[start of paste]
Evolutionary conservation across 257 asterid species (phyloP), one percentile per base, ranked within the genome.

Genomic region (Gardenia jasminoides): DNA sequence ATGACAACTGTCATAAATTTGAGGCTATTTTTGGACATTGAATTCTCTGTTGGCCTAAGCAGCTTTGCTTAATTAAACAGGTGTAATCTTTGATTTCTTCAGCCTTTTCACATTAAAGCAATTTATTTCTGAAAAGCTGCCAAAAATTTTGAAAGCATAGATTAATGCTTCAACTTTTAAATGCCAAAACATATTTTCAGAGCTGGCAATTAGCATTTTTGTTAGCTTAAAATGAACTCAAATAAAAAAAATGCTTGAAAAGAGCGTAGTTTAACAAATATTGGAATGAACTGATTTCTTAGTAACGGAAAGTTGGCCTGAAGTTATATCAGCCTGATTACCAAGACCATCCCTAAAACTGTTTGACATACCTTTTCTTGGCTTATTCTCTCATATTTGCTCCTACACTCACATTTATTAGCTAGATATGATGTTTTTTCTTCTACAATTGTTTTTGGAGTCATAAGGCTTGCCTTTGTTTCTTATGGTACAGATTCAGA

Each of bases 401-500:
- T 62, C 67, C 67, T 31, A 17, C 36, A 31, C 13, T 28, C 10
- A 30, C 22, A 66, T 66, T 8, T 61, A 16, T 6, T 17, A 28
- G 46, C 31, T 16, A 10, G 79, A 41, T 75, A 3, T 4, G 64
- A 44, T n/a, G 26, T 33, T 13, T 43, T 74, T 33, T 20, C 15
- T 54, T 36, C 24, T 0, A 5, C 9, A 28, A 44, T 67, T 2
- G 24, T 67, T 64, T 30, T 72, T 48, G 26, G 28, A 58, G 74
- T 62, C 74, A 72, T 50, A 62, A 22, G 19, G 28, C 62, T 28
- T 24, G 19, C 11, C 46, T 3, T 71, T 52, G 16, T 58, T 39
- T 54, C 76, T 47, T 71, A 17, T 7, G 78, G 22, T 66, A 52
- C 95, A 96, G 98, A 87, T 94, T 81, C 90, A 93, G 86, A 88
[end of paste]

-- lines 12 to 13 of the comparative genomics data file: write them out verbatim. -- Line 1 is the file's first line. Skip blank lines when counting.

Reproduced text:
- T 54, C 76, T 47, T 71, A 17, T 7, G 78, G 22, T 66, A 52
- C 95, A 96, G 98, A 87, T 94, T 81, C 90, A 93, G 86, A 88